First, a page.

The existence of robust and gracile forms of the Triassic theropod dinosaur Coelophysis and some other ceratosaurs is well documented, but the forms themselves are poorly quantified. Allometric and other bone-to-bone comparative methods used by previous workers are instructive, but only yield interpretation-dependent results of the overall character of the two forms. We use probability plots to compare biometric data for Coelophysis bauri to a standard equation (the Normal probability density function). This produces an unambiguous definition of the robust and gracile forms in terms of the mean sizes and standard deviations of particular bones or bone series. Most of the data we use are from E.H. Colbert's (1989: Mus. N. Az. Bull. 57) published measurements and included some juveniles. Within the accuracy of the analysis, (no better that~15% due to sample size), the robust and gracile forms each constitute 50% of the population, strongly supporting sexual dimorphism as an explanation of the forms.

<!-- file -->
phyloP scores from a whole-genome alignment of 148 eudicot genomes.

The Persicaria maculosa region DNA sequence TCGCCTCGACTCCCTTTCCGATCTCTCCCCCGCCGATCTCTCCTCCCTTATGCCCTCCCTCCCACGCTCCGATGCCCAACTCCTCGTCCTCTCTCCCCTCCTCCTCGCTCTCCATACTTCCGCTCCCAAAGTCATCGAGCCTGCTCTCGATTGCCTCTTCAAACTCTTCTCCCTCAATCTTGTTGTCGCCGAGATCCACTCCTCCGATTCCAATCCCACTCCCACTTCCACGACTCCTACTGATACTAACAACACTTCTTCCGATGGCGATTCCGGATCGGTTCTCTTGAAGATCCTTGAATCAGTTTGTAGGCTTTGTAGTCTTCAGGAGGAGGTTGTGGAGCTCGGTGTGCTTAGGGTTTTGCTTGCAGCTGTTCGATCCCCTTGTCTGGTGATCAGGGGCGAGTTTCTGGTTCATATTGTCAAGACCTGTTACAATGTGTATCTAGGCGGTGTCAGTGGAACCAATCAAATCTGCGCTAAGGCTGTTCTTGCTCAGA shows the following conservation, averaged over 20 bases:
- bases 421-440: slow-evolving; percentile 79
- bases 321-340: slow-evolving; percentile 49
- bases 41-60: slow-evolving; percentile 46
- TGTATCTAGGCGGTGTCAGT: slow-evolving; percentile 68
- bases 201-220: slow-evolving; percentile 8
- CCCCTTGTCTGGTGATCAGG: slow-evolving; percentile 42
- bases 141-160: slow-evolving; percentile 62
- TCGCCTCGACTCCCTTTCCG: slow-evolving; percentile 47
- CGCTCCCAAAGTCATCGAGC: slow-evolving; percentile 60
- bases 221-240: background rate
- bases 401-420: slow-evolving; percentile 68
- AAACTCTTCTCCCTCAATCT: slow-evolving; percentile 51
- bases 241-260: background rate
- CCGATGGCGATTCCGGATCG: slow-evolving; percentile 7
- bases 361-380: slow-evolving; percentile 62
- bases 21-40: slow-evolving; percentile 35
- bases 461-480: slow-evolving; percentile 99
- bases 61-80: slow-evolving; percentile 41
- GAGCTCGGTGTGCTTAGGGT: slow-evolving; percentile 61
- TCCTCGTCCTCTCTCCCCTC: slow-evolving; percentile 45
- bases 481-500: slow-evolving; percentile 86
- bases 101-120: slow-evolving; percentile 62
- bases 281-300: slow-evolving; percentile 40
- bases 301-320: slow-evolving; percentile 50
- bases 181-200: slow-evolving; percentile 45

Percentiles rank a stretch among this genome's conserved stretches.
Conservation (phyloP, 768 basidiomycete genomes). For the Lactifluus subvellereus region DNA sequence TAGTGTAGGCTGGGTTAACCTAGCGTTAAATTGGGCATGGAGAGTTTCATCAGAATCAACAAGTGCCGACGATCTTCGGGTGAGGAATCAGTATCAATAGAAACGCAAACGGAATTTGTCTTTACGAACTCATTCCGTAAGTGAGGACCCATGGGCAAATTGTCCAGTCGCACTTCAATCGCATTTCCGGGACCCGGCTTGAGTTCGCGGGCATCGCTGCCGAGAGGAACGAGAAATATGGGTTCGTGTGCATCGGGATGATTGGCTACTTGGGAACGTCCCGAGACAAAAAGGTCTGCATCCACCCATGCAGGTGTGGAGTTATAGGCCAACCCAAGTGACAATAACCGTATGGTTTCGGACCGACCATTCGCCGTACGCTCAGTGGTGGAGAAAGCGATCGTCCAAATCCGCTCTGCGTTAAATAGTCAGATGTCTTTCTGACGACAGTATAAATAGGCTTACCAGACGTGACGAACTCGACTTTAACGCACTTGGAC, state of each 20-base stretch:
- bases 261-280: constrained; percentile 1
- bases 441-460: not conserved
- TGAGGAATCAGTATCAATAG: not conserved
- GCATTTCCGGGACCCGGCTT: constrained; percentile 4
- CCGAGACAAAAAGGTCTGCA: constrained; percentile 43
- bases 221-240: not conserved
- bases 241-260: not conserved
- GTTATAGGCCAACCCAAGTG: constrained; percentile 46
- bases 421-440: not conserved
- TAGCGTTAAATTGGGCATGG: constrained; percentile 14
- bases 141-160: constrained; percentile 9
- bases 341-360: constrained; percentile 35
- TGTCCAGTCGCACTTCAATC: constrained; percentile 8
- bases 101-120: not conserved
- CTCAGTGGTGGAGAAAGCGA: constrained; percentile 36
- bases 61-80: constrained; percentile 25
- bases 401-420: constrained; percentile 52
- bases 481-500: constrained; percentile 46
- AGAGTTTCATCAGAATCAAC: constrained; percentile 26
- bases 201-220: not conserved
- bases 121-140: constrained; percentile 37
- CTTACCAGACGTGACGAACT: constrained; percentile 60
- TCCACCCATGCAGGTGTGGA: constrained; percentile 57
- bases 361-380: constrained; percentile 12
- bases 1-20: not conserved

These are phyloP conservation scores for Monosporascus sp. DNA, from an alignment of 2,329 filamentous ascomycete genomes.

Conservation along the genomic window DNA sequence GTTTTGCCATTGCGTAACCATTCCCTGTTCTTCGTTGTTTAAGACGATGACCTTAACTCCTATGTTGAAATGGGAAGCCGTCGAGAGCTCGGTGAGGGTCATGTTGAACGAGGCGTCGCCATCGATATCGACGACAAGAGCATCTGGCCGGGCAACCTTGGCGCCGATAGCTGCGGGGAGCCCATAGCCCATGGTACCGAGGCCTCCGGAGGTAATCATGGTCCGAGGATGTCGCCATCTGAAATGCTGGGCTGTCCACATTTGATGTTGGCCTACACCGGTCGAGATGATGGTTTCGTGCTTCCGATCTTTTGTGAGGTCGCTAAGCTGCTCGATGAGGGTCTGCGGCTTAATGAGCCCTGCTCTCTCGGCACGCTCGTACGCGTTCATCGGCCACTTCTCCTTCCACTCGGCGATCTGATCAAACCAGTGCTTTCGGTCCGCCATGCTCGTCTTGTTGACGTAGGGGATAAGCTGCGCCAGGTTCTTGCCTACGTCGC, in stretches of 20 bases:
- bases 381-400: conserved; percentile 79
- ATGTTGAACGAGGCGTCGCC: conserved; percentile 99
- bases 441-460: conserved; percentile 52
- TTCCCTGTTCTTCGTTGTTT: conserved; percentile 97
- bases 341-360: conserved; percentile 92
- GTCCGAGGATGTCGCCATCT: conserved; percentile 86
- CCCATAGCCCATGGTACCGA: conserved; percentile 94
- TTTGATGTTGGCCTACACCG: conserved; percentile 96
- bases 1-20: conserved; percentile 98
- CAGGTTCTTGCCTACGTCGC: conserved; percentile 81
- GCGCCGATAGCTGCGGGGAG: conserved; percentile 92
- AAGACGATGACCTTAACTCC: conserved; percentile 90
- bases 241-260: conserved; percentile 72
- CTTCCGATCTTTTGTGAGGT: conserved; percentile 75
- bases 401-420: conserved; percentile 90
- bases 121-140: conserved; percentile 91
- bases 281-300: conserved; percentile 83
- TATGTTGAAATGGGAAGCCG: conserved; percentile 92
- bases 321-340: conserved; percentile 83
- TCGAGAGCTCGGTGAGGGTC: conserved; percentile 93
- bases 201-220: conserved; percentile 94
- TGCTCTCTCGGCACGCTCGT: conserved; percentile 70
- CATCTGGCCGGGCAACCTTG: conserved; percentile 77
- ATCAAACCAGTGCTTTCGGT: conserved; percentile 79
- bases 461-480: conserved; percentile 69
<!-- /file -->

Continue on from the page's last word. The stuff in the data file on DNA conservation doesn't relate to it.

Some preliminary samples from the analysis include (all dimensions in mm): robust form; skull length (mean/standard deviation) 185/60, femur length 170/50, 3rd metatarsal length 120/12, dorsal series length 350/400/?, gracile form; skull length 90/20, femur length 120/8, 3rd metatarsal length 80/5, dorsal series length 250-300/?.
Clearly, more data are required to increase the confidence level of this analysis, but we show a statistical means to quantify the two forms. We solicit measurements from those in possession of Coelophysis material in order to increase the sample size.